Gunmetal Arcadia Zero
Posted by J.C
I haven’t seen a single metal gun, nor video game arcade made out of gunmetal, but that hasn’t stopped me enjoying Gunmetal Arcadia Zero ‘til the end. An arcade adventure with an obscenely customizable CRT filter, Arcadia Zero isn’t perhaps as deep as its RPG/metroidvania elements would imply, but it’s worth a visit.
The newest release by the developer of New Retro Games favourites You Have to Win the Game and Super Win the Game, this most recent outing drops you deep into the world of the… uh, Tech Elves… yes, yes. Really. The elvopolis is being attacked, and the early adopter gadget loving elves’ military and mystics disagree on how to deal with the threat. So a strapping young elf – that’s you – heads off to deal with it himself. Silly tech names aside, that’s about all the lore you’ll need to concern yourself with – Arcadia Zero thankfully doesn’t weigh itself down with fables of a modern elven society in an Internet of Things, and quickly gets down to some classic NES style exploration platforming action.
Arcadia Zero’s gameplay is mostly pretty great – the Zelda II visuals work well and look faithful to the style, the controls are responsive, the levels nicely paced and equipment is varied enough to keep things interesting. There’s a hearty helping of NPCs and shops interspersed throughout the levels, so upgrades or new items are relatively frequent, too. Items include swords, axes and spark shooting wands, as well as Castlevania-like subweapons (complete with straight shooting dagger and curve ball axes), and – thank god – the ability to buy ammunition in addition to smashing it out of inanimate objects.
Though it is a shame the apparent faction system is barely utilised – you can join either the military or the mystics but it doesn’t seem to really matter or come into play in any meaningful way.
You’d be fooled into expecting Gunmetal Arcadia Zero to be a metroidvania what with all the various equippable items, upgrades, and explorable levels, but, well… it isn’t. In fact, unlike many new retro games of late, Arcadia Zero leans the other way entirely and is far more of a traditional arcade/platformer in design. For a start, the game takes place across a series of levels with a set start and end, rather than a single open world, and while each presents some nooks and crannies to explore, they are more like linear mazes. You do, however, get to to indulge in some traditional equipment and ability upgrades at shops, though these are not strictly tied to progression or exploration, making character development feel a bit more like Wonder Boy in Monsterland than Metroid.
The way progressing through the game works feels a little weird. Just like in an arcade game you have a limited amount of lives, and dying sets you back to the beginning of the level. Yet, unlike an arcade game your progress isn’t lost – all your gold, equipment and upgrades remain but strangely enough, enemies, rooms and treasure chests do reset. This means a lost life can be beneficial as you can scoop up more loot than otherwise possible in a single life. However, lose all your lives and you start over with all your gold, equipment and upgrades reset back to wherever it was at when you very first started the level. The mix is a bit weird, and in my opinion, it just doesn’t suit this game when either unlimited lives, checkpoints or a traditional save system could have worked just fine.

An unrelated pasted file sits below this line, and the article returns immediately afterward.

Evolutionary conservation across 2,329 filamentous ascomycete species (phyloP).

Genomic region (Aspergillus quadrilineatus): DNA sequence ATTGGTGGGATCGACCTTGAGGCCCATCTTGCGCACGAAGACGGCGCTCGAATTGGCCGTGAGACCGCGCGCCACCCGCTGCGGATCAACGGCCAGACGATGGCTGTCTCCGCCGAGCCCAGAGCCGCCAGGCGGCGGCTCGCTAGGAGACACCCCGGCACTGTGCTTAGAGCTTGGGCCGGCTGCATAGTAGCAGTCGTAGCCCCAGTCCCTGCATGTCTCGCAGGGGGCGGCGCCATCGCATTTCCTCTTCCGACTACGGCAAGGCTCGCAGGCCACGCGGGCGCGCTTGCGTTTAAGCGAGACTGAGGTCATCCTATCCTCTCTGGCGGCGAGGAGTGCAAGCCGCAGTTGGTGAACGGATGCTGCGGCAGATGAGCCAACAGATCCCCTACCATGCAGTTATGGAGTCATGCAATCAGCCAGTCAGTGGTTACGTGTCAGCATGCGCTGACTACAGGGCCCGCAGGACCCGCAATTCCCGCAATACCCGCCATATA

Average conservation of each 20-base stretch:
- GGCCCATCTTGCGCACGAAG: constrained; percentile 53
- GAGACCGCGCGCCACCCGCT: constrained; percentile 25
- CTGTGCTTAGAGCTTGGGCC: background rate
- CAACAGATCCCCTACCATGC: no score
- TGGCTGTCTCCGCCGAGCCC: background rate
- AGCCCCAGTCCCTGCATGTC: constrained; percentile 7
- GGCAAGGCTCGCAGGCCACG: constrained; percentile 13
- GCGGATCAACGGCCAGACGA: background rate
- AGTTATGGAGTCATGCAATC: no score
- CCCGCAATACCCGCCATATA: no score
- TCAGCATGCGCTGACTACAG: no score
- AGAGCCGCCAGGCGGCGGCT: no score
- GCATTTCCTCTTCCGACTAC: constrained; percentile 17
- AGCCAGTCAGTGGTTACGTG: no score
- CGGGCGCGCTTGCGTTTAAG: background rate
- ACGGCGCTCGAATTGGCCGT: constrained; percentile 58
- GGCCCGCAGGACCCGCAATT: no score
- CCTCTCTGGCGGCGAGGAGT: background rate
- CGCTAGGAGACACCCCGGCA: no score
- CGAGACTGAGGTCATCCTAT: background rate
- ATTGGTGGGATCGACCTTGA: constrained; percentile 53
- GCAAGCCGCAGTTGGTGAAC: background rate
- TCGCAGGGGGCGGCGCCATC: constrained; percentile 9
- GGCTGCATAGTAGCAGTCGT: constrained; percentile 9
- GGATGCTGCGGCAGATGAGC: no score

One last thing I should clarify, as the name might imply Gunmetal Arcadia Zero is indeed a prequel of sorts, released as a buildup to the upcoming Gunmetal Arcadia. Apparently its followup will be a procedurally generated roguelike with multiple playable characters, so a slightly different kettle of fish.
Having said that, Zero is by no means a demo or preview, and works as its own game, but it is on the short side, likely only taking a handful of hours to smash your way through. Still, Gunmetal Arcadia Zero provides enough of a decent new retro romp through new but familiar looking lands.
About J.CI grew up in the dark dingy arcades of the 1980s, blasting heads with Robocop 2, but grew up in an era that spanned the introduction of the x86 home computer, through to the 16-bit revolution, into the polygon age and beyond. I write about food, travel and of course, New Retro Games. I started newretrogames.wordpress.com and contribute to www.thecitylane.com. I am also a freelance business researcher, writer, and editor having published academic and corporate articles on innovation and intellectual property.
Posted on November 15, 2016, in Arcade, Platformer and tagged $5-10, 1 Player, elves, fantasy, Gunmetal Arcadia Zero (game), Linux, mac, Minor Key Games (developer), Persistent Upgrades, RPG elements, Windows. Bookmark the permalink. Leave a comment.